“A Northerner’s Journey Crossing the South” was written a few months after Mary and I hit the road to meet up with Mark in 2010, as he walked crossed the US in a mere 81 days. We met him in Sweetwater, Texas, spent two days with him, and he ushered us on our way. He gave us a gift, recognizing he had his own journey to complete and that we needed to find our own. We were sad to leave him, but compliance and traveling east bestowed unique experiences on Mary and me.

Sometimes we need a spark to take a project from mere idea to completion. My spark became my fall 2013 writing class for Lewiston Adult Education.

After teaching narrative nonfiction classes for the past three years, I wanted to offer something new and have it be a bit provocative. The class, Let’s Write That Book: 8 Weeks to Writing and Publishing Your First Book, became my most popular class for LAE—we had to turn people away.

No one writes a book in 8 weeks—at least not a book anyone would want to read. However, it gave me the kick in the ass I needed, and here we are in mid-2014, and I’m now marketing a brand new book.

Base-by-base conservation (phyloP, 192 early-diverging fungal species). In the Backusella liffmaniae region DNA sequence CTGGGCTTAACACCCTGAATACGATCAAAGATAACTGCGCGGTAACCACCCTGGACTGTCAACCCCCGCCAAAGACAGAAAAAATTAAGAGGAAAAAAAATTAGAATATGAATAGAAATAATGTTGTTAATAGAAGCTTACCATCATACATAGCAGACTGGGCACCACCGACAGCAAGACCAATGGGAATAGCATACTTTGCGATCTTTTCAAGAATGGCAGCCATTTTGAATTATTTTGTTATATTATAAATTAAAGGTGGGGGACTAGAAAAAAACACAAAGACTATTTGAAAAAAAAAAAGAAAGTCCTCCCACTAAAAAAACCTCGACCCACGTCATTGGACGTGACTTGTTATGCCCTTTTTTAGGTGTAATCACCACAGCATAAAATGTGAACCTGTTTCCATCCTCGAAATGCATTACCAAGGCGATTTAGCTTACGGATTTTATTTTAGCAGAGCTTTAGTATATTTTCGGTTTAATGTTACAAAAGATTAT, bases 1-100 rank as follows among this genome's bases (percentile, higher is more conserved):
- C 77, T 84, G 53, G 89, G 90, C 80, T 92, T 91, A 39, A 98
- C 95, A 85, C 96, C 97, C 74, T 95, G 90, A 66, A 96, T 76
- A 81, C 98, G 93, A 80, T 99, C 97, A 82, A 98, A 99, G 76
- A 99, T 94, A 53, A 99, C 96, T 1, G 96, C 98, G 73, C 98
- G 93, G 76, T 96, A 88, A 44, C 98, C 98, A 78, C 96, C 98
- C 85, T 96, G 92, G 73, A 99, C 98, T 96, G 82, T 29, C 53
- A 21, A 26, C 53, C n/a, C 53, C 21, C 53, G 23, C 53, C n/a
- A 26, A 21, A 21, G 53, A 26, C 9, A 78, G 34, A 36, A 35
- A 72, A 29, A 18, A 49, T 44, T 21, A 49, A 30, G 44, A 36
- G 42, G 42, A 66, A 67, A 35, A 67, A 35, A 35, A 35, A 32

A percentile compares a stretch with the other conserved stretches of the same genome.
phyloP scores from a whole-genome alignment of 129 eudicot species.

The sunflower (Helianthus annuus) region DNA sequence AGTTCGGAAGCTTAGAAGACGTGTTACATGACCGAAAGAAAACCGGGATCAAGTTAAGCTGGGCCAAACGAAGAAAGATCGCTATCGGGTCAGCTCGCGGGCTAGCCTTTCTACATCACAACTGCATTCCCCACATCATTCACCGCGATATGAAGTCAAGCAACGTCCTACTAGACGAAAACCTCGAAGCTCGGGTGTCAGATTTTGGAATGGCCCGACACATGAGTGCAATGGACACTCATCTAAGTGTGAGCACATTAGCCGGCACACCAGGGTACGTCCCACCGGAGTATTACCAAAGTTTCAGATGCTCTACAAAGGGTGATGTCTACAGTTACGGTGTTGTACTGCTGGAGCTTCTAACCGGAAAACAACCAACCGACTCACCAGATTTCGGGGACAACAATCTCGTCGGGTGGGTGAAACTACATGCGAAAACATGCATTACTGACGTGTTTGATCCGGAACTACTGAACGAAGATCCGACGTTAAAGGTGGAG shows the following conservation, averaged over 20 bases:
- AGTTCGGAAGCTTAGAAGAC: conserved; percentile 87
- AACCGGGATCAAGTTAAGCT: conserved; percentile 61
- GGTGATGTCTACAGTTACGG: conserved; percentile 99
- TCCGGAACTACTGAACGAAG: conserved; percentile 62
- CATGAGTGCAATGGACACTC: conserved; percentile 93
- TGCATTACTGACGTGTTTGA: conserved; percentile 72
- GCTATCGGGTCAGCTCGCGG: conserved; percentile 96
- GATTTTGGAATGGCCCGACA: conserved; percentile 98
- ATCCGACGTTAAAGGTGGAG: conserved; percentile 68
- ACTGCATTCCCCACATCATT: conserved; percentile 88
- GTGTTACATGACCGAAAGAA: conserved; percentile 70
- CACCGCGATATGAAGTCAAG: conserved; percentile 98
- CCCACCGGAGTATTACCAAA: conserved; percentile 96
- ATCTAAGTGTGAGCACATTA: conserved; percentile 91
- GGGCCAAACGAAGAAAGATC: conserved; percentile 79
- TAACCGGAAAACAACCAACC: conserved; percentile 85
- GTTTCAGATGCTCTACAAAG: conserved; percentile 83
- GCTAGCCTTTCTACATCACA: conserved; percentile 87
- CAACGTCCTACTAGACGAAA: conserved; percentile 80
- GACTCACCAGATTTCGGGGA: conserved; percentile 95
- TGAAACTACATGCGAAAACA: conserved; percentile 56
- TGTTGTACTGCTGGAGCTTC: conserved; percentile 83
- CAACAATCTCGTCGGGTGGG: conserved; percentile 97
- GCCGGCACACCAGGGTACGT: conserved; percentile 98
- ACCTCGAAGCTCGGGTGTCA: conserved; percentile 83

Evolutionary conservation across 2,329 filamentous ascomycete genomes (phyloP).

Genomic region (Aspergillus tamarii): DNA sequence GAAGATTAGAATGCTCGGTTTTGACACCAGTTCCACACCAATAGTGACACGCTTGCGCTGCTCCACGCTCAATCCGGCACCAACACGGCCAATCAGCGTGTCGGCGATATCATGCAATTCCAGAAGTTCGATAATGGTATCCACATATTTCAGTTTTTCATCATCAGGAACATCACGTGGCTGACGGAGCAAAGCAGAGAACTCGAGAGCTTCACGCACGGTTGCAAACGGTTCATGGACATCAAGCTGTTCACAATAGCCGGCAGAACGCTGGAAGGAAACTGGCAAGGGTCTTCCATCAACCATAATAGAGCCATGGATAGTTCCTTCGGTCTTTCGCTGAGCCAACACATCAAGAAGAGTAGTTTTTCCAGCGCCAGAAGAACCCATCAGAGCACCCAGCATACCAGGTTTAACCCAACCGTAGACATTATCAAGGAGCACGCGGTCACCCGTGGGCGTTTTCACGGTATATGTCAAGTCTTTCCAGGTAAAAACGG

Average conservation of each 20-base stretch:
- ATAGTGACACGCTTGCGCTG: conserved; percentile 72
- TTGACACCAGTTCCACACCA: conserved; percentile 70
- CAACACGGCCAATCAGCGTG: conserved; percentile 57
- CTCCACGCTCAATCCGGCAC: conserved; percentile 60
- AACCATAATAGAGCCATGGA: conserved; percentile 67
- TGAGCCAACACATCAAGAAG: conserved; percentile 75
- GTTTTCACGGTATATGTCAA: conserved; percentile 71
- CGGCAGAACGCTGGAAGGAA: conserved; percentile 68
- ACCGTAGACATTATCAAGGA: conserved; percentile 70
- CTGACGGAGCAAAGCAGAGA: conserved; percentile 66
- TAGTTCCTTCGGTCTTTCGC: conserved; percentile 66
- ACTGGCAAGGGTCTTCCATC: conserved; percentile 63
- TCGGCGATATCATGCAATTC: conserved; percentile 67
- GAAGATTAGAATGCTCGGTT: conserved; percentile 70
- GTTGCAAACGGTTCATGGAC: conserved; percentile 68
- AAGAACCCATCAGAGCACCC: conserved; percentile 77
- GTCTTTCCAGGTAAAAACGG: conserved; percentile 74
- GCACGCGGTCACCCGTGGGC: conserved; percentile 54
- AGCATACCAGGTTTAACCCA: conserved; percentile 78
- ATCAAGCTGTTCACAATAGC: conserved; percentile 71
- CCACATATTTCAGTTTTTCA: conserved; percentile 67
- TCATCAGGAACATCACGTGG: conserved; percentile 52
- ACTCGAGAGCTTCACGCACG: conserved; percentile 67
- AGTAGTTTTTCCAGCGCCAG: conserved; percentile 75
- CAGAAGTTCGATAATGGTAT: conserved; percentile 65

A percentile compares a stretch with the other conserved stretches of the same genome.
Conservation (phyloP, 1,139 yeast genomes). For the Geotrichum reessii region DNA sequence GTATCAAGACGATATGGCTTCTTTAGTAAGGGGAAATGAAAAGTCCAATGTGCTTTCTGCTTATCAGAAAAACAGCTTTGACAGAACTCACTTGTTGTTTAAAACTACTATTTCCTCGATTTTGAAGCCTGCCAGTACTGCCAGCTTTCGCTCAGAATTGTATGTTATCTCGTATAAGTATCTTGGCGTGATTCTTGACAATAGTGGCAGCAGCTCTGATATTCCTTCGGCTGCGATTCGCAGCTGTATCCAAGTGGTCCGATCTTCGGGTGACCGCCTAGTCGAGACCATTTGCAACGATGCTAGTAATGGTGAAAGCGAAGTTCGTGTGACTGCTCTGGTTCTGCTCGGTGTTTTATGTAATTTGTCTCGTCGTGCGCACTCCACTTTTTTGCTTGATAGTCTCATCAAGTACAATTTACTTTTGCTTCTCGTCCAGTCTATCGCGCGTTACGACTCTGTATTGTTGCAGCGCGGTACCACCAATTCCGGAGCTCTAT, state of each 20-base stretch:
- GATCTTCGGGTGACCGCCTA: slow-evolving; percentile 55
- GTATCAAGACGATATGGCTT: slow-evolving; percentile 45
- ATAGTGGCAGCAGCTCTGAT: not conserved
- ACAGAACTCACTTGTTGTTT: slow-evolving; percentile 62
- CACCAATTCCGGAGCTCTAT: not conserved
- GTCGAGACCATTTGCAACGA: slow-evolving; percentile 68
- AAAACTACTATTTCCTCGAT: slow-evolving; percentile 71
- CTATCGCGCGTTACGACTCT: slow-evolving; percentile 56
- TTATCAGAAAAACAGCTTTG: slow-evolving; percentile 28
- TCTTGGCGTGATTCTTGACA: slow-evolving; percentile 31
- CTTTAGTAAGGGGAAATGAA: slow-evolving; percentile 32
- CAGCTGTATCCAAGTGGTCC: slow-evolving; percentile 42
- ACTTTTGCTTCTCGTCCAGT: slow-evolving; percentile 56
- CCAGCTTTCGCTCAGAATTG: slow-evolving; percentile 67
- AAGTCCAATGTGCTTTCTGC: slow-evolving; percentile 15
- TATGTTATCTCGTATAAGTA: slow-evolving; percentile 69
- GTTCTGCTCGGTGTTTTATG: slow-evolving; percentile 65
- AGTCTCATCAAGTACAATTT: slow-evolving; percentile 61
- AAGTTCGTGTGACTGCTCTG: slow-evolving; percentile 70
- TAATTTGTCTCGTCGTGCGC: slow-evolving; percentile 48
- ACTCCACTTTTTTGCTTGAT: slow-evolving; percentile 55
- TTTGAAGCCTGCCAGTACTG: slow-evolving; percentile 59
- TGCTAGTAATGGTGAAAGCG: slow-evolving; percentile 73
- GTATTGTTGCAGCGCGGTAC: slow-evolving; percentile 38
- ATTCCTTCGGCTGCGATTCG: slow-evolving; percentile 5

The challenge now becomes—how do I convince people to buy it and read it? For me, it’s the best writing I’ve ever done. I’ve moved on from writing about novelty subjects, like Moxie, and I’m tackling life and the challenges that come from living it. Pushing past the strictures of organized religion, including Catholicism, fundamentalist Xianity, and parents that didn’t really understand who I was, along with some really tough years out in Indiana with a young family, working in a prison—these are just a few topics I tackle in The Perfect Number: Essays & Stories Vol. 1.

Part of the Jim Baumer Experience brand is given to being provocative (but able to back it up). So let me throw this out there. While I may not be Maine’s best-known nonfiction writer, I think I might be one of the more unique ones.

While many so-called writers seem to be focusing their energy on building a Twitter following rather than long-form content like blogging and books, I keep trucking along, working on putting up consistent content, building a diverse catalog of books, tackling independent publishing, and bringing a DIY sensibility to the process.